With shelter-in-place directives becoming more far-reaching, now is the time for risk managers and procurement staff to think about project shut-downs. By being proactive, you not only protect your clients’ interests, but just as importantly, you’ll be ready to resume the project when given the go-ahead to do so. Among the steps you should take:
- Review—and clearly understand—the terms of all contracts
- Know the implications of shutdowns and restarts for unions and trades
- Make a complete record of the site, using both written and photographic documentation
- Determine actions for safety and security. Should equipment be left in-place or returned? What kind of site-security provisions will be needed during shutdown? How can materials already on site be protected and stored?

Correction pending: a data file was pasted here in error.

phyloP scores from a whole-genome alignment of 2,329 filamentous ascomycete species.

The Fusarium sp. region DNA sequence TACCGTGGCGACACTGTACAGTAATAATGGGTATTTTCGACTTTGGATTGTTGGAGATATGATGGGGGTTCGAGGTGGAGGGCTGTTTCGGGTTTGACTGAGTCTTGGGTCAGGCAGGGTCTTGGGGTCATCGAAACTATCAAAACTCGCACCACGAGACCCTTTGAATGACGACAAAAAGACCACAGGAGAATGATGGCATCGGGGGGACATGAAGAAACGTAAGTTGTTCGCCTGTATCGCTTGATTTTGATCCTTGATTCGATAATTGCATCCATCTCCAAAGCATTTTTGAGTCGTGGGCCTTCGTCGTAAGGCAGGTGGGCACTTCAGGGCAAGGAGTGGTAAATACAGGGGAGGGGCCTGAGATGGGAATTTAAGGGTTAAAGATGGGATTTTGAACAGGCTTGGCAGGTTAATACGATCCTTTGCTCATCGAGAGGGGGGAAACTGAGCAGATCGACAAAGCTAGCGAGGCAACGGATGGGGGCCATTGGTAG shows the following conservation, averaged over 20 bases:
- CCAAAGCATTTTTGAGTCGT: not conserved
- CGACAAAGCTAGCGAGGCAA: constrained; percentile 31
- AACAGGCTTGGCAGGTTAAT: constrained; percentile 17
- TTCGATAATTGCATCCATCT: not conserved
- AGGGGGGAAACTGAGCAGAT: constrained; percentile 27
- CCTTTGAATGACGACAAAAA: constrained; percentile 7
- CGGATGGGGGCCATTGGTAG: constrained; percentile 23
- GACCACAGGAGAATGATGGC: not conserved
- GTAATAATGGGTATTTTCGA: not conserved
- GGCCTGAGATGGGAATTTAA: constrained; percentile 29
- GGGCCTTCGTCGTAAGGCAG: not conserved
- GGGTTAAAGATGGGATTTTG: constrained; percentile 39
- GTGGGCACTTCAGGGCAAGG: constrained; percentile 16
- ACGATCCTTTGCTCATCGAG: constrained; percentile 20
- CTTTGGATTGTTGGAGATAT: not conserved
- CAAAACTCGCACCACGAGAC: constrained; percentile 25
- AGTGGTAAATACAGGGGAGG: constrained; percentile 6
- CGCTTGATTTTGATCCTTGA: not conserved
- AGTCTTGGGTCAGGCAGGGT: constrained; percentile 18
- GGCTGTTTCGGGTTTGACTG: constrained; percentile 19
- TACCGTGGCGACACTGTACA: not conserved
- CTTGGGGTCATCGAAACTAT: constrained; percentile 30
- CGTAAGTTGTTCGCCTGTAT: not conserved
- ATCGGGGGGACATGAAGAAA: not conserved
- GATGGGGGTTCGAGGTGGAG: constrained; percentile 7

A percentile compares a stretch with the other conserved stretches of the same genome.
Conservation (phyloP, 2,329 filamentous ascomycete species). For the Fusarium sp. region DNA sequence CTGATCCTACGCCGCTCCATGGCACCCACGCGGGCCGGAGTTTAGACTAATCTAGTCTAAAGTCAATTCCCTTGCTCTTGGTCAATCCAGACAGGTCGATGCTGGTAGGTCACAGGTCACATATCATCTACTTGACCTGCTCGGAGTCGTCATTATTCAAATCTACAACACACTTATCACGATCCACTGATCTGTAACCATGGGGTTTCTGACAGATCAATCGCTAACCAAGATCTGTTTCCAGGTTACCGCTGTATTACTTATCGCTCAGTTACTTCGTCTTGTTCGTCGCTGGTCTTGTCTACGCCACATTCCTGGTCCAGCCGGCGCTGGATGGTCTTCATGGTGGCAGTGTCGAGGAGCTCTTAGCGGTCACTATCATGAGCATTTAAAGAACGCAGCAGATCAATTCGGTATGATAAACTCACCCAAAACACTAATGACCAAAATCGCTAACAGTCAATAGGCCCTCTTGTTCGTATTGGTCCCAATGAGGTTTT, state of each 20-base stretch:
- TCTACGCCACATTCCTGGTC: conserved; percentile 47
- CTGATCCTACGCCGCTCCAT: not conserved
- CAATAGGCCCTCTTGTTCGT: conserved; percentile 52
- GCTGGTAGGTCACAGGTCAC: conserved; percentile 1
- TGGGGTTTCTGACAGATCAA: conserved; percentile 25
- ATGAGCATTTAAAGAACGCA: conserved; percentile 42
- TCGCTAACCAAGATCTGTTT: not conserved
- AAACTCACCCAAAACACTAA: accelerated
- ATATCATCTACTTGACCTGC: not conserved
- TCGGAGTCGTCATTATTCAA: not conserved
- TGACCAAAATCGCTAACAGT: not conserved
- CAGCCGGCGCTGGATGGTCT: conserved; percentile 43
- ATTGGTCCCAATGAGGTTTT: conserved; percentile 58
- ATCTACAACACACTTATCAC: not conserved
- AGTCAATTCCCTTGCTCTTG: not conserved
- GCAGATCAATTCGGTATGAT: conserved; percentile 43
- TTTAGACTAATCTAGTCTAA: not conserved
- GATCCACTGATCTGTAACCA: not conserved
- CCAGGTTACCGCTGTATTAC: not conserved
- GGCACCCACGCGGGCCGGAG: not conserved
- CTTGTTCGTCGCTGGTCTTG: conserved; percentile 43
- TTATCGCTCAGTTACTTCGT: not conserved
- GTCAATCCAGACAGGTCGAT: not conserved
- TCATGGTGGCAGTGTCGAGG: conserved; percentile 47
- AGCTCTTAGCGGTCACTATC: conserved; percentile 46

- Compile the current status of labor hours and schedule performance
- Complete a valuation of work at the time of shutdown
Not only do these actions establish a baseline for reactivating a project, they also establish you as a trusted advisor for your clients. Construction has always been an intensely collaborative effort; now more than ever before we in the AEC industries need to work as a team to ensure continuity and quality in our businesses. If you have questions or concerns about navigating these issues, Rider Levett Bucknall is ready to assist.